Top 11 Tips While you are on the Everest Base Camp Trail

Over the past ten years, I have climbed Everest to the summit and lead 30+ Everest Base Camp treks.  During that time, I have noticed quite a few changes over the years that are of concern on the trail to Everest. Going to Everest Base Camp is a trekking trip, without any technical skills needed, however, there are risks along the trail that you need to be aware of and prepare for.  The following are my list of the main things you need to be prepare for on the journey. Why not CLICK HERE, and check out our Top 10 Tips in preparation for your Everest Base Camp adventure.

Have the Right Acclimatization Process

Our trips to Everest Base Camp have three nights of acclimatization in Namche Bazaar, which is at the critical acclimatization point on the trail.  All research on high altitude says that if you acclimatize well at the critical point of 3,500m/ 11,500 feet, you will benefit higher on the trip.  You are giving yourself more time at that elevation,  producing more red blood cells, which then gives you the best chance of success higher up.  Having an additional nights acclimatization will give you the best chance at being successful, and give you a safer, more enjoyable experience in the Everest region. After all the training/preparations, why risk getting serious altitude sickness.  CLICK HERE for more information on our itinerary!

1). Pacing, Heart Rates and Attention to Breathing

If you are trekking to Everest Base Camp on an Ian Taylor Trekking trip, then you will have 3 nights in Namche Bazaar on the way up the trail, which will give you a safer and more enjoyable experience going to altitude. All we ask is you come in excellent physical shape. On the trail, you need to maintain a slow pace that our guides set. You need to focus on deep breathing, in through your nose and out through your mouth. If you do these things, then you should be able to keep your heart rate as low as possible.

The Hike in to Everest Base Camp

2). Keep a Close Eye on your Surroundings

There are many objective dangers on different parts of the trek. People, porters, yaks, donkeys, rock fall and landslides are just a few of these dangers you may encounter.  In order to avoid injury, need to make sure you are aware of your surroundings at all times.  You also need to watch each step you take in risky areas. Your personal safety has to be your main concern at all times on the trail. Always stay on the mountain side of the trail and away from any drop offs.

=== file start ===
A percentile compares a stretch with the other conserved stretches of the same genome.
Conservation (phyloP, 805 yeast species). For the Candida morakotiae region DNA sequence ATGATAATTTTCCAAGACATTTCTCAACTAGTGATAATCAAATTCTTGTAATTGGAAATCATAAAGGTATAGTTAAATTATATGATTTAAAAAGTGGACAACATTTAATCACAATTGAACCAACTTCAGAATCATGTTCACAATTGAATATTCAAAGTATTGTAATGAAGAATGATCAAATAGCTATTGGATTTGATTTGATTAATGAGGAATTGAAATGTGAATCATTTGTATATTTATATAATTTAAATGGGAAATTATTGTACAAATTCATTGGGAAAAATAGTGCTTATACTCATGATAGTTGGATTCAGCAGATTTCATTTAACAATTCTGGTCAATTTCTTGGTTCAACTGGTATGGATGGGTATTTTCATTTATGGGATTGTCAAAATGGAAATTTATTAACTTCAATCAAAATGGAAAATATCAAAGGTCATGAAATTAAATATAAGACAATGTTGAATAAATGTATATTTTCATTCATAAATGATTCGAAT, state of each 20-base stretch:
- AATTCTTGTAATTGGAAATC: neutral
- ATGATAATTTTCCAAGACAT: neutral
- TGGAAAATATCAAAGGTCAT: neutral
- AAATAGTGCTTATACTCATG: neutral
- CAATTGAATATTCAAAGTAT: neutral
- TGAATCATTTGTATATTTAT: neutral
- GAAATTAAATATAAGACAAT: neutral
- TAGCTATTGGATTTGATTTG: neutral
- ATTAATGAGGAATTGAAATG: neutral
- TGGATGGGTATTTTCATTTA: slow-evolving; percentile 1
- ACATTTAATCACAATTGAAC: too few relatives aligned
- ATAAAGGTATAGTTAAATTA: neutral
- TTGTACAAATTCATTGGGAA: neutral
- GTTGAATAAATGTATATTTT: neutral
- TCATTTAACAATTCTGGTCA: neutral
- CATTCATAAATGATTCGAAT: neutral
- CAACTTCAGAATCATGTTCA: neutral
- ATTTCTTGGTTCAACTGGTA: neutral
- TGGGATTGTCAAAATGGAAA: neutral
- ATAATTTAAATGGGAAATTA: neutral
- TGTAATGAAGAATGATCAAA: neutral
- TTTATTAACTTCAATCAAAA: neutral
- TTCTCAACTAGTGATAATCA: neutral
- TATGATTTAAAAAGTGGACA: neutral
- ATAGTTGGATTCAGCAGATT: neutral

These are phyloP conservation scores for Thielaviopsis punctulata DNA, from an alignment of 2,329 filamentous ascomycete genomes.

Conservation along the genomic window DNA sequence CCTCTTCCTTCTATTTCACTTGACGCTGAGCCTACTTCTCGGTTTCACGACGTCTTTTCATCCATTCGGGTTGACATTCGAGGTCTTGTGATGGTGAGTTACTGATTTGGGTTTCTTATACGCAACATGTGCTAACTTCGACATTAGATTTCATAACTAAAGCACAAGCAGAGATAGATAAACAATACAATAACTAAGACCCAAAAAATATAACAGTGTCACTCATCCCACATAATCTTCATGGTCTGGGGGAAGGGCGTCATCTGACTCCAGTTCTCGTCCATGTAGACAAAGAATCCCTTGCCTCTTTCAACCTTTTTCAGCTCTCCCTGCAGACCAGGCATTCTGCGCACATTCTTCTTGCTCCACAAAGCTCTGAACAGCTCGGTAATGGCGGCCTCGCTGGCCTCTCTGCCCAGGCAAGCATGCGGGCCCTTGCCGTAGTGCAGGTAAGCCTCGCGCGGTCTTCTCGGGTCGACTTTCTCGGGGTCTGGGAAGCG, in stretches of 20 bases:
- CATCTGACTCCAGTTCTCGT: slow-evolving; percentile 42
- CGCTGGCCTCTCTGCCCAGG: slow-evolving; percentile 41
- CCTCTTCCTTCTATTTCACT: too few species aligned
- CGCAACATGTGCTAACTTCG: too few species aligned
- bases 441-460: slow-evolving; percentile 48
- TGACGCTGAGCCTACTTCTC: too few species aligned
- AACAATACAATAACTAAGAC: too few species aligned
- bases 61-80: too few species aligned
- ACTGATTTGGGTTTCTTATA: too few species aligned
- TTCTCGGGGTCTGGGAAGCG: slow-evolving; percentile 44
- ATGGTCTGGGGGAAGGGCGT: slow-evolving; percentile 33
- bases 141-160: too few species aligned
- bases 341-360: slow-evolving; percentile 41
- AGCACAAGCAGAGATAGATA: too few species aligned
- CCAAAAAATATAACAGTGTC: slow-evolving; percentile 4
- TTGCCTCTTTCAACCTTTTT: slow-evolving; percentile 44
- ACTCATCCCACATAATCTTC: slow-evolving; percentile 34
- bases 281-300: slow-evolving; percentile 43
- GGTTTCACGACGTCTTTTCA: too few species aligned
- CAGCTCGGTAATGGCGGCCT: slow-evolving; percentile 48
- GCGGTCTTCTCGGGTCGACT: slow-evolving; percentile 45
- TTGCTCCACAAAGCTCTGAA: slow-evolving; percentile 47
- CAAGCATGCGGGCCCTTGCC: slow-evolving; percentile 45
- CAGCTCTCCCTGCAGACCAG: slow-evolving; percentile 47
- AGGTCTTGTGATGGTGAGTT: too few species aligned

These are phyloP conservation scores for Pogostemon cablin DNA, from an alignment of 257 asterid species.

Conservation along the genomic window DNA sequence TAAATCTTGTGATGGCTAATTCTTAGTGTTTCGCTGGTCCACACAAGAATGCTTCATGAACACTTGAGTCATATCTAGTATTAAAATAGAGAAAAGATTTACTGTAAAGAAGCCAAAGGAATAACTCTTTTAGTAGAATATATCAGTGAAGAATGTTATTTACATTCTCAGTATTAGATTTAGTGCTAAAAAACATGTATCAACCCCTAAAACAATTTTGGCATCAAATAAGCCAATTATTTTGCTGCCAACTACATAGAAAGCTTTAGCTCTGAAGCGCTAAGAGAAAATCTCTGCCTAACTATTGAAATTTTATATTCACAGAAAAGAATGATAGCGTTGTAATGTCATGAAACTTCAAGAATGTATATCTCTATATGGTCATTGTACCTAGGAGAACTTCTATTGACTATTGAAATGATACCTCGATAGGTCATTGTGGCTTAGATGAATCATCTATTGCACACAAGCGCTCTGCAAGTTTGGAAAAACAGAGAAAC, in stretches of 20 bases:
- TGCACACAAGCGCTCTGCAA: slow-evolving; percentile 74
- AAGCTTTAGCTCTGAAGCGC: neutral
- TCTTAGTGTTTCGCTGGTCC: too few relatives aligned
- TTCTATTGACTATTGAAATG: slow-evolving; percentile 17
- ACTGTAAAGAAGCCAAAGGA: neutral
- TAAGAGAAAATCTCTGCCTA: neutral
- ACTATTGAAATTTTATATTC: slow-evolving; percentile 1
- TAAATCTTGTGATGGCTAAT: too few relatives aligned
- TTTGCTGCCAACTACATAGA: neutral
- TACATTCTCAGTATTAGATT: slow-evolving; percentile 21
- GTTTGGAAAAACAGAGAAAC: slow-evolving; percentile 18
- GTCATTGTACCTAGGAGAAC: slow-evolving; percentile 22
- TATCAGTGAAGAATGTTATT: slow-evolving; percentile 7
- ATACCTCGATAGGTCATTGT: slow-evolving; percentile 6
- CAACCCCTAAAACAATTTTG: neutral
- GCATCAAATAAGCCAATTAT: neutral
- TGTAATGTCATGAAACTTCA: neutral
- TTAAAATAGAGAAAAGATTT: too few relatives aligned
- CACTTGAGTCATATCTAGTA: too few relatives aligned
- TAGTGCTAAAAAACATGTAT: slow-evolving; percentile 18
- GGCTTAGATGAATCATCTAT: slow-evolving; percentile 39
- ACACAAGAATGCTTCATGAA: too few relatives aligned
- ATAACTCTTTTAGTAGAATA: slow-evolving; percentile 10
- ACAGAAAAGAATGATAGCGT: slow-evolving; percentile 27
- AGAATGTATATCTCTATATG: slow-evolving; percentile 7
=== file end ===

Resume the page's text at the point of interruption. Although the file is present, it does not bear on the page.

Stunning views during the acclimatization process

3). Always Stay on the Mountain Side of the Trail

You need to be aware of your foot placement and stay away from the edge of the trail at all times. There are no railings, and with large numbers of trekkers, animals and porters carrying heavy loads, you never want to risk being pushed off the trail.  Therefore, you  always want to stand on the mountain side of the trail, NOT the drop off side. Stay well away from drop offs at all times. There are some serious and dangerous landslide areas on the trail. You need to move through dangerous areas very quickly, and our staff will help to manage you safely through them.

Top 11 tips while you are on the Everest base camp trail

4). Walk in Single File in Risky Areas

Always walk single file as yaks and animals sometimes come out of nowhere and you need to be able to stay well out of their way. Using a trekking pole, placed out in front of you, can help steer yaks around you and your teammates. Just plant the pole out in front of you. Do not wave your trekking pole at any animal or hit them with your trekking poles.

Leaving Dingbouche towards the Thukla Pass

5). Treat ALL Cold Water

When you get cold water in your bottle or bladder on the trail, you MUST treat the water with purification tablets before you drink it. Drinking dirty water can and will ruin your trip. As of January 2020, bottled water is no longer available in the Everest Region.  You will NOT be able to purchase bottled water at any stage of the trail.  Therefore, you will want to make sure you have adequate amounts of water purification tablets with you on the trip.  You could also consider using a device like a SteriPen for the trip, however we have found that using the tablets is the easiest/most effective and cheapest option.  If you are served water that has been boiled for tea, coffee, hot chocolate, it will not need to be treated.

Leaving Gorak Shep to head back down the trail

6). Exercise is an Important Part of the Acclimatization Process, but you do not want to Fatigue your Muscles

Once you have come on the trip prepared and trained, this should not be a concern. On the trail, you will be walking for twelve or thirteen days straight, with 30% to 50% less oxygen. This will put your muscles, heart and body under a lot of pressure. You do not want to be moving fast up the trail each day, unnecessarily using energy. Our pace will be slow and steady, with plenty of breaks, especially on the longer hills, which can last for 2 hours. You need to regulate your heart rate as you slowly move higher each day. The correct way to breath at altitude is in through your nose and out through your mouth. This technique will be very important to your safety and success on the trip.